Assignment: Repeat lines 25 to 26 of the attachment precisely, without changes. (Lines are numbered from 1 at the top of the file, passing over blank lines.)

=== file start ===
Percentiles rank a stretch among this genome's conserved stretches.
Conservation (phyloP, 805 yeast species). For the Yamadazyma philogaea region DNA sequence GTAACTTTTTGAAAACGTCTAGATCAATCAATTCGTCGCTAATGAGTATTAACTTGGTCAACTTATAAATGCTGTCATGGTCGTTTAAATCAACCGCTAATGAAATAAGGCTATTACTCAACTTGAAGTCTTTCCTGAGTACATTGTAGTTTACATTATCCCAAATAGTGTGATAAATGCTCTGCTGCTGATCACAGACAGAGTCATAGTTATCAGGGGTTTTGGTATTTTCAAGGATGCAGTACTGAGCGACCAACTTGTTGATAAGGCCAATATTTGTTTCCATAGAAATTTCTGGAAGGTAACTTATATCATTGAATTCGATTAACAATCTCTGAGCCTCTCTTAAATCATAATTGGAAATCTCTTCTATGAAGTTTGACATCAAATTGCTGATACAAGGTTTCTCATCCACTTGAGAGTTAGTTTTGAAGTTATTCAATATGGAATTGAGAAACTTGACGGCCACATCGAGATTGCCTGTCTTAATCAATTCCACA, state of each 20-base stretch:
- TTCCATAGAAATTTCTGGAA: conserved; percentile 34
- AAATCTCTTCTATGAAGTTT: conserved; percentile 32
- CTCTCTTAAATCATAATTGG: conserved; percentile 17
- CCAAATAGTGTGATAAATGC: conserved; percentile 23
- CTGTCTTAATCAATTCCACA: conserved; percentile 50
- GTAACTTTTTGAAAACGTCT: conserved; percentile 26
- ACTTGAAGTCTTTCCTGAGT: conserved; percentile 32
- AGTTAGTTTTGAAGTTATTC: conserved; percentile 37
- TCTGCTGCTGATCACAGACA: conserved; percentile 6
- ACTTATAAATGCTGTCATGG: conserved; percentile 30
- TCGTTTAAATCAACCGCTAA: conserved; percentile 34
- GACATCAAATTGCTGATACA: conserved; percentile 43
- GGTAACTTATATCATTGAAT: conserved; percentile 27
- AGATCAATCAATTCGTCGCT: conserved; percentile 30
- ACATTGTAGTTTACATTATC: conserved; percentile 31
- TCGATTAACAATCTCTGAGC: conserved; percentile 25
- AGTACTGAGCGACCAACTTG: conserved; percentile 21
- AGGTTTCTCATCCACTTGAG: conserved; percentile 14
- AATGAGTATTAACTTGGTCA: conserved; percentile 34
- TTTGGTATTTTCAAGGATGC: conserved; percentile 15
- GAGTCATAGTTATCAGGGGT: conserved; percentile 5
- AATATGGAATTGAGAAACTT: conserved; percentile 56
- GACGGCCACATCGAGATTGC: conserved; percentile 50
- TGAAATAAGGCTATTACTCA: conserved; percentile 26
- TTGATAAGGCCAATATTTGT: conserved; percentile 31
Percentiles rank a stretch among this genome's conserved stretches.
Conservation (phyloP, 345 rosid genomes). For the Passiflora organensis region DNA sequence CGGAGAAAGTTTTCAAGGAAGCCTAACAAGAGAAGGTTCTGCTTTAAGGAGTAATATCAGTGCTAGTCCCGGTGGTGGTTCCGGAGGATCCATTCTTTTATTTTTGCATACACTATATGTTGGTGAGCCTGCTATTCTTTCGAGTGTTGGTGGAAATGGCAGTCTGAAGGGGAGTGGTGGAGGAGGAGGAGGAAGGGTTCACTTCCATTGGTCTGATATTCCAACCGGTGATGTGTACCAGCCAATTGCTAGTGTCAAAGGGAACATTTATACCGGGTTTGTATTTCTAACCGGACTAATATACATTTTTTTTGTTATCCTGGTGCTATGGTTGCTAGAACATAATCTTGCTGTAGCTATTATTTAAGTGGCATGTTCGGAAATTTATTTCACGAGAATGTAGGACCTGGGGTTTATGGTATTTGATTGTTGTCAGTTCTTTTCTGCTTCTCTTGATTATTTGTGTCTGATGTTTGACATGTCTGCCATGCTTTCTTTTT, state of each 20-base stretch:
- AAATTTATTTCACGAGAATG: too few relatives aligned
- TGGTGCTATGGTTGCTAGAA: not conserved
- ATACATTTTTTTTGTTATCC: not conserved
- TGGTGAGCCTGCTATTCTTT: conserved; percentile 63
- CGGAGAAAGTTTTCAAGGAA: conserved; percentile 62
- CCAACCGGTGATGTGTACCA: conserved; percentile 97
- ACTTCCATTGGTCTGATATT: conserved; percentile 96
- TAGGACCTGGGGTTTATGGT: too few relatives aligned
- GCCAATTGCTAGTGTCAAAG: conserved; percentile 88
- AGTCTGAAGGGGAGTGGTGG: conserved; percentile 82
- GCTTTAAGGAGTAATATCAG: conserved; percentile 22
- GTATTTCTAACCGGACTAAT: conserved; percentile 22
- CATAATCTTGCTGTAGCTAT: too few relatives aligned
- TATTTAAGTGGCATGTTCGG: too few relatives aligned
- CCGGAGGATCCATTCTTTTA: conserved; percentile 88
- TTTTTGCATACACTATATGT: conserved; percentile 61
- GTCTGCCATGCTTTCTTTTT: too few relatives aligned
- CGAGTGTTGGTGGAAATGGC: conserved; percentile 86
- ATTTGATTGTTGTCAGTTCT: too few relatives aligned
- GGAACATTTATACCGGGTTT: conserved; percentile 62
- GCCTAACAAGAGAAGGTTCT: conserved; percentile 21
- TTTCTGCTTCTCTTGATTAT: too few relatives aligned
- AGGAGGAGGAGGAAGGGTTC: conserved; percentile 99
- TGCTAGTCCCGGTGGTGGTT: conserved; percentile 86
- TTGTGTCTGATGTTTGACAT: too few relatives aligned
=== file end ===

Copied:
- GACGGCCACATCGAGATTGC: conserved; percentile 50
- TGAAATAAGGCTATTACTCA: conserved; percentile 26